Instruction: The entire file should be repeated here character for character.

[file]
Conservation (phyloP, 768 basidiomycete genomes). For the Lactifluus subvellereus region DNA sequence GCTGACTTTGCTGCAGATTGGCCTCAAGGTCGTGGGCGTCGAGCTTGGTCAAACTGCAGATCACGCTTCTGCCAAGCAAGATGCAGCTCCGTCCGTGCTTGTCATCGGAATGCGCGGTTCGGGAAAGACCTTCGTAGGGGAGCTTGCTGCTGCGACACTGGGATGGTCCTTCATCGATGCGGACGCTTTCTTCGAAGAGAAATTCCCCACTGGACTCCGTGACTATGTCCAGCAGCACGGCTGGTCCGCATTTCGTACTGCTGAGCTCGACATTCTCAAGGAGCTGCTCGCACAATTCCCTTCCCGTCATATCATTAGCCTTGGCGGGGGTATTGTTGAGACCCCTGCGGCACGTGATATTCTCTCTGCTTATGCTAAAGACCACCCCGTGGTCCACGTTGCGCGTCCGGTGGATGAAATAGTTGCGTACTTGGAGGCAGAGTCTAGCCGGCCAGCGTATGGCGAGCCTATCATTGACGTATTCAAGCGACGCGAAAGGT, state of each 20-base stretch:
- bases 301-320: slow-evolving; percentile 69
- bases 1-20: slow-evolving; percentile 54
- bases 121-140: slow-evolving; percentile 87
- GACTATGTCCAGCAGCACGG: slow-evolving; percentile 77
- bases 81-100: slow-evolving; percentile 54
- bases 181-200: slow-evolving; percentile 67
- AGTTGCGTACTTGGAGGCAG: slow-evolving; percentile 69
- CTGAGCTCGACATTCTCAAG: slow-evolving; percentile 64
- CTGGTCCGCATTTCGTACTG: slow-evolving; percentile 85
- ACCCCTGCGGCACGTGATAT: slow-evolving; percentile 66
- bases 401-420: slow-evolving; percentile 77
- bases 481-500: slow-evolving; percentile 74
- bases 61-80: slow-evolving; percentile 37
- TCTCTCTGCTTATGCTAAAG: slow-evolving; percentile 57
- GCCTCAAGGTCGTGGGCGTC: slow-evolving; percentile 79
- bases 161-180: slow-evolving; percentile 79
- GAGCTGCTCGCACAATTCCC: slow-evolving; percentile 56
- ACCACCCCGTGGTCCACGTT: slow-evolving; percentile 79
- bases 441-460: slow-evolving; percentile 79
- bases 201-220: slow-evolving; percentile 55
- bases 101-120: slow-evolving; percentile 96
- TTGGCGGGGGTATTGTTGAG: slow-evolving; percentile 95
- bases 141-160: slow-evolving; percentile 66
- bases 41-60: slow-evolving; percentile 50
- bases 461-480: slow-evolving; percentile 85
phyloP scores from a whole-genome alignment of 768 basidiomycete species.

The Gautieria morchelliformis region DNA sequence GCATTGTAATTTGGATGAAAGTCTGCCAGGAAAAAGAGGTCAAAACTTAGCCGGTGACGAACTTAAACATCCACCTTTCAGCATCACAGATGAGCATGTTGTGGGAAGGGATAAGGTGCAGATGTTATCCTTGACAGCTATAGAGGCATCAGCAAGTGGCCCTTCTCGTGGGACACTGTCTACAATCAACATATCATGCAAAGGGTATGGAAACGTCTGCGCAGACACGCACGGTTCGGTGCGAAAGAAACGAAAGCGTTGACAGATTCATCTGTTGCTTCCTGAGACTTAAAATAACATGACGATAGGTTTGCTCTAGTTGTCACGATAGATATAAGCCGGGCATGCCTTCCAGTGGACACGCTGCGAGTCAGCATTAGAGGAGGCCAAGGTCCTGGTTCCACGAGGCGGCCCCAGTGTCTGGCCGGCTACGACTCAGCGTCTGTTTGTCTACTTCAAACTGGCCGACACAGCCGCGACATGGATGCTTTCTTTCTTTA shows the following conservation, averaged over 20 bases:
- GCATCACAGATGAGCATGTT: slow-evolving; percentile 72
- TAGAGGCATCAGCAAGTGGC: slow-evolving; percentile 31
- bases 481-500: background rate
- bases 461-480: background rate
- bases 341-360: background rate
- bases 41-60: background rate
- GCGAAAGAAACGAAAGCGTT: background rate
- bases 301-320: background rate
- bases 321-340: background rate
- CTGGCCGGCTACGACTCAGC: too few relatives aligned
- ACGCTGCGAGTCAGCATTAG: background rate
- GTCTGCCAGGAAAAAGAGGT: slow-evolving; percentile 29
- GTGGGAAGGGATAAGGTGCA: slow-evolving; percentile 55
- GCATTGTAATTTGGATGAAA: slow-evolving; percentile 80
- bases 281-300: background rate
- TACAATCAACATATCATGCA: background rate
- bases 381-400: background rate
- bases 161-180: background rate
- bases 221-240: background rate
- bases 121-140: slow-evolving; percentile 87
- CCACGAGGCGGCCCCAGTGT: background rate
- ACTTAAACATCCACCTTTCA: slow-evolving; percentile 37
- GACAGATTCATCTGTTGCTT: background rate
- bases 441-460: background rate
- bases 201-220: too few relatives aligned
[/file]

Conservation (phyloP, 768 basidiomycete genomes). For the Lactifluus subvellereus region DNA sequence GCTGACTTTGCTGCAGATTGGCCTCAAGGTCGTGGGCGTCGAGCTTGGTCAAACTGCAGATCACGCTTCTGCCAAGCAAGATGCAGCTCCGTCCGTGCTTGTCATCGGAATGCGCGGTTCGGGAAAGACCTTCGTAGGGGAGCTTGCTGCTGCGACACTGGGATGGTCCTTCATCGATGCGGACGCTTTCTTCGAAGAGAAATTCCCCACTGGACTCCGTGACTATGTCCAGCAGCACGGCTGGTCCGCATTTCGTACTGCTGAGCTCGACATTCTCAAGGAGCTGCTCGCACAATTCCCTTCCCGTCATATCATTAGCCTTGGCGGGGGTATTGTTGAGACCCCTGCGGCACGTGATATTCTCTCTGCTTATGCTAAAGACCACCCCGTGGTCCACGTTGCGCGTCCGGTGGATGAAATAGTTGCGTACTTGGAGGCAGAGTCTAGCCGGCCAGCGTATGGCGAGCCTATCATTGACGTATTCAAGCGACGCGAAAGGT, state of each 20-base stretch:
- bases 301-320: slow-evolving; percentile 69
- bases 1-20: slow-evolving; percentile 54
- bases 121-140: slow-evolving; percentile 87
- GACTATGTCCAGCAGCACGG: slow-evolving; percentile 77
- bases 81-100: slow-evolving; percentile 54
- bases 181-200: slow-evolving; percentile 67
- AGTTGCGTACTTGGAGGCAG: slow-evolving; percentile 69
- CTGAGCTCGACATTCTCAAG: slow-evolving; percentile 64
- CTGGTCCGCATTTCGTACTG: slow-evolving; percentile 85
- ACCCCTGCGGCACGTGATAT: slow-evolving; percentile 66
- bases 401-420: slow-evolving; percentile 77
- bases 481-500: slow-evolving; percentile 74
- bases 61-80: slow-evolving; percentile 37
- TCTCTCTGCTTATGCTAAAG: slow-evolving; percentile 57
- GCCTCAAGGTCGTGGGCGTC: slow-evolving; percentile 79
- bases 161-180: slow-evolving; percentile 79
- GAGCTGCTCGCACAATTCCC: slow-evolving; percentile 56
- ACCACCCCGTGGTCCACGTT: slow-evolving; percentile 79
- bases 441-460: slow-evolving; percentile 79
- bases 201-220: slow-evolving; percentile 55
- bases 101-120: slow-evolving; percentile 96
- TTGGCGGGGGTATTGTTGAG: slow-evolving; percentile 95
- bases 141-160: slow-evolving; percentile 66
- bases 41-60: slow-evolving; percentile 50
- bases 461-480: slow-evolving; percentile 85
phyloP scores from a whole-genome alignment of 768 basidiomycete species.

The Gautieria morchelliformis region DNA sequence GCATTGTAATTTGGATGAAAGTCTGCCAGGAAAAAGAGGTCAAAACTTAGCCGGTGACGAACTTAAACATCCACCTTTCAGCATCACAGATGAGCATGTTGTGGGAAGGGATAAGGTGCAGATGTTATCCTTGACAGCTATAGAGGCATCAGCAAGTGGCCCTTCTCGTGGGACACTGTCTACAATCAACATATCATGCAAAGGGTATGGAAACGTCTGCGCAGACACGCACGGTTCGGTGCGAAAGAAACGAAAGCGTTGACAGATTCATCTGTTGCTTCCTGAGACTTAAAATAACATGACGATAGGTTTGCTCTAGTTGTCACGATAGATATAAGCCGGGCATGCCTTCCAGTGGACACGCTGCGAGTCAGCATTAGAGGAGGCCAAGGTCCTGGTTCCACGAGGCGGCCCCAGTGTCTGGCCGGCTACGACTCAGCGTCTGTTTGTCTACTTCAAACTGGCCGACACAGCCGCGACATGGATGCTTTCTTTCTTTA shows the following conservation, averaged over 20 bases:
- GCATCACAGATGAGCATGTT: slow-evolving; percentile 72
- TAGAGGCATCAGCAAGTGGC: slow-evolving; percentile 31
- bases 481-500: background rate
- bases 461-480: background rate
- bases 341-360: background rate
- bases 41-60: background rate
- GCGAAAGAAACGAAAGCGTT: background rate
- bases 301-320: background rate
- bases 321-340: background rate
- CTGGCCGGCTACGACTCAGC: too few relatives aligned
- ACGCTGCGAGTCAGCATTAG: background rate
- GTCTGCCAGGAAAAAGAGGT: slow-evolving; percentile 29
- GTGGGAAGGGATAAGGTGCA: slow-evolving; percentile 55
- GCATTGTAATTTGGATGAAA: slow-evolving; percentile 80
- bases 281-300: background rate
- TACAATCAACATATCATGCA: background rate
- bases 381-400: background rate
- bases 161-180: background rate
- bases 221-240: background rate
- bases 121-140: slow-evolving; percentile 87
- CCACGAGGCGGCCCCAGTGT: background rate
- ACTTAAACATCCACCTTTCA: slow-evolving; percentile 37
- GACAGATTCATCTGTTGCTT: background rate
- bases 441-460: background rate
- bases 201-220: too few relatives aligned